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4.8 out of 5 stars
4.8 out of 5 stars
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on 9 October 2007
When I was getting into Jethro Tull in the mid-to-late 70s, I was drawn to both the newer albums of the time ('Songs from the Woods', 'Heavy Horses' etc.) as well as the classic earlier albums ('Aqualung', 'Stand Up' etc.), but wasn't sure if buying an album with my prized pocket money with apparently no track listing, and a newspaper for a cover was going to be a major disappointment or not. I'm pleased I took the plunge, because for me it remains their best album and the one I return to even in my older years!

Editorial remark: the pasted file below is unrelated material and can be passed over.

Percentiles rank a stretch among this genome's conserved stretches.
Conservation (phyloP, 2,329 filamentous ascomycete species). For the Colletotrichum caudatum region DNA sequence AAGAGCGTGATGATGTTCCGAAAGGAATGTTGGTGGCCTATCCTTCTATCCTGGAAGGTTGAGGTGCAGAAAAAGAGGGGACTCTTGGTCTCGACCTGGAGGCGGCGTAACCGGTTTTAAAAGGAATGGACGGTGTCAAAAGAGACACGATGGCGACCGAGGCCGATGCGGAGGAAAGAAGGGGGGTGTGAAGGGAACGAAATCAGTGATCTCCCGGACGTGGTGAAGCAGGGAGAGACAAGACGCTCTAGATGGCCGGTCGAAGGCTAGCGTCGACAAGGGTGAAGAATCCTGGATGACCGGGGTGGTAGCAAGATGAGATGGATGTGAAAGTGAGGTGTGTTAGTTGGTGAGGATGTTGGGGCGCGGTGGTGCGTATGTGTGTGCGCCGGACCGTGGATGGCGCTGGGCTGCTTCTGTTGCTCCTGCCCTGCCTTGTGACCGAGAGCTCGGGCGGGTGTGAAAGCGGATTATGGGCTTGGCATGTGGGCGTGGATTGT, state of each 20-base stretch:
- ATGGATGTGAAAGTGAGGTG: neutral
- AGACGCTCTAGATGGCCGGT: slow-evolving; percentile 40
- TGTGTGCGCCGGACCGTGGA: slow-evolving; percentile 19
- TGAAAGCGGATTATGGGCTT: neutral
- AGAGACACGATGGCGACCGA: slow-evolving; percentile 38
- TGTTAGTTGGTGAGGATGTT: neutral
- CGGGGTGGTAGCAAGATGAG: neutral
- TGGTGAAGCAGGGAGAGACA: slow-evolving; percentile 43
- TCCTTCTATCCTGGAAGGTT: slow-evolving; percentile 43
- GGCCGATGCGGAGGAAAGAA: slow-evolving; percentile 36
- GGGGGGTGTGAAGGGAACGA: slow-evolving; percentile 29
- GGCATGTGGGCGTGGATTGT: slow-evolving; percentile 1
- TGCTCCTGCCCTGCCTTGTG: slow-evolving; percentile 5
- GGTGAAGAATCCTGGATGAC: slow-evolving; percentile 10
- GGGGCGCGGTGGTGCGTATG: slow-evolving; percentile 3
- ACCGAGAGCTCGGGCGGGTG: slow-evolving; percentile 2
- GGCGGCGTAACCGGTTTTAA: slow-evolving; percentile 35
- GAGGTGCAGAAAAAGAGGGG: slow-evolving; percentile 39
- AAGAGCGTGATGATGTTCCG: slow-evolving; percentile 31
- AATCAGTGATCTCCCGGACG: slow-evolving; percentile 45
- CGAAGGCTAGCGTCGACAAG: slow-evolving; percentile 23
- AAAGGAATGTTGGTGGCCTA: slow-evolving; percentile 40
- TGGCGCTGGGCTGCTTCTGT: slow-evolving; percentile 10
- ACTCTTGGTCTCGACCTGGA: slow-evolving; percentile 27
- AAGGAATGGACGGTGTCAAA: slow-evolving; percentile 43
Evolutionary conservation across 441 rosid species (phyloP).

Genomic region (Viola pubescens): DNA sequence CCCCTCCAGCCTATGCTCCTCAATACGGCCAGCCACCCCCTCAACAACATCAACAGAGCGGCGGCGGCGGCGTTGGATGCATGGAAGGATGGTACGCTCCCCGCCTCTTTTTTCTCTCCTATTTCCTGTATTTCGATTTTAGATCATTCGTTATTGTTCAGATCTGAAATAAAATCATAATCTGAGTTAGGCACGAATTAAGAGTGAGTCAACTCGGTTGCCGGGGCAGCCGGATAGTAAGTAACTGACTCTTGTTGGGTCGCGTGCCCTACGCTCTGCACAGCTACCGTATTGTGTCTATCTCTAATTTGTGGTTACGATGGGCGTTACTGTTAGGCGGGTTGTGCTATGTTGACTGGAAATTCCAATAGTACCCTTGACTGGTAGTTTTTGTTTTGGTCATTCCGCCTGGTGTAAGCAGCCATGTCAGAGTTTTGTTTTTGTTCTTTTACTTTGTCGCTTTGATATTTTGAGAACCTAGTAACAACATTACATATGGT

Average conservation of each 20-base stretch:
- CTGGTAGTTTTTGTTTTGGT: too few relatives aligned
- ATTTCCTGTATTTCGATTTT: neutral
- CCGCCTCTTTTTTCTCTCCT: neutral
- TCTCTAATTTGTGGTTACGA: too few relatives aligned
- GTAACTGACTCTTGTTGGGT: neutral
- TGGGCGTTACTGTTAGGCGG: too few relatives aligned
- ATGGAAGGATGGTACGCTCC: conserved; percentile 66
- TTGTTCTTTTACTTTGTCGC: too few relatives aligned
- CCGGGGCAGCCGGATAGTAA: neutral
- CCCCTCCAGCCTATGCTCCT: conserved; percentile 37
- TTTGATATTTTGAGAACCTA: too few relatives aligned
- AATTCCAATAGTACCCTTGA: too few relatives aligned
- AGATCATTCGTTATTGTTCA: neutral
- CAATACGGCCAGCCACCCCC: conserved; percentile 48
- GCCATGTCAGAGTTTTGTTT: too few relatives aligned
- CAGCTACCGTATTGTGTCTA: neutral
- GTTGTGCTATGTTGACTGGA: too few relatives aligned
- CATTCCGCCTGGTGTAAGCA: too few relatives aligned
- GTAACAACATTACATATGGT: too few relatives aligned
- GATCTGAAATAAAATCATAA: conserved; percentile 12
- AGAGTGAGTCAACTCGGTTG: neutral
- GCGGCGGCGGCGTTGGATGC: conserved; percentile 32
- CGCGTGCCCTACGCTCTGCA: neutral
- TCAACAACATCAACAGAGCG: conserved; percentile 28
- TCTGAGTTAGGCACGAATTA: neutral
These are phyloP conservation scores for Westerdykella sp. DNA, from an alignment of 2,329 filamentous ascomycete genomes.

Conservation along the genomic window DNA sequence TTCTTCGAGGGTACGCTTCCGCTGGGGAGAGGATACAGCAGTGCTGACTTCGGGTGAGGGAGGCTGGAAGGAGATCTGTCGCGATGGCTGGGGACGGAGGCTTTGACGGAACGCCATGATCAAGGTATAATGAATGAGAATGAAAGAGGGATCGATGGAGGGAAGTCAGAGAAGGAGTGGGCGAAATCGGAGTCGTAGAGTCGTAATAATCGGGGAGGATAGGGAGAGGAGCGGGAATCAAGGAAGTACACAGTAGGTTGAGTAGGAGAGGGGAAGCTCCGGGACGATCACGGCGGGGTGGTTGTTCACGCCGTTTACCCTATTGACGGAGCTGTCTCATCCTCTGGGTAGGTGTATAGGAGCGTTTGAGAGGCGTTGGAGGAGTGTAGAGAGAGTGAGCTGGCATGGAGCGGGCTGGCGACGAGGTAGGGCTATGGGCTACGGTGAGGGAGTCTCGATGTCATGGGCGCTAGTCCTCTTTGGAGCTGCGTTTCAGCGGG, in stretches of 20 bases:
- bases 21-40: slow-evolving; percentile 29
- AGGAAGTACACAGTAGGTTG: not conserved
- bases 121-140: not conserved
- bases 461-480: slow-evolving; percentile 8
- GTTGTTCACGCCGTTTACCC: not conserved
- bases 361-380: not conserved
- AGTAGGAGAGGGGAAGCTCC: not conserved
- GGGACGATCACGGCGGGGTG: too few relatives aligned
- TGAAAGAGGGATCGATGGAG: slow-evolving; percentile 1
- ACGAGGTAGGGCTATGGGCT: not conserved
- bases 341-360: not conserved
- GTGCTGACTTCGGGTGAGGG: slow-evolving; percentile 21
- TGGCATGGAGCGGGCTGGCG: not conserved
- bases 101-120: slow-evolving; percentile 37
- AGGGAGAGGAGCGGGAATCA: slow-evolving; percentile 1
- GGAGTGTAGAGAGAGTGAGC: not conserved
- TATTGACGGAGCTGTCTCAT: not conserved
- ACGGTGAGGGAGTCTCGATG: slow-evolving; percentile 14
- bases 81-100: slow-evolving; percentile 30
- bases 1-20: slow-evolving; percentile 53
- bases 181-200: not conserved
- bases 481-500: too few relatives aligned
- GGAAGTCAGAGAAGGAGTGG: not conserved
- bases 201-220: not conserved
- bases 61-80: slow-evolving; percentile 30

Firstly, the whole thing just flows... from its classic acoustic guitar start through all the guitar and keyboard-orientated sections (some amazingly powerful) and then takes you back home right at the end. Great recurring themes and tunes (very melodic at times), a variety of time signatures, and an engaging lyrical theme - make this not only a Prog Rock concept album masterpiece, but a Classic Rock one too!

Do I follow all the lyrics? - well, not really. But I can see it's about a boy's journey towards adulthood (autobiographical by Ian Anderson?) into the world where freedom is despised and conventionality is praised. In fact, I always think Ian did a better job with this album than Roger Waters did with parts of 'The Wall' in expressing this anti-establishment sentiment.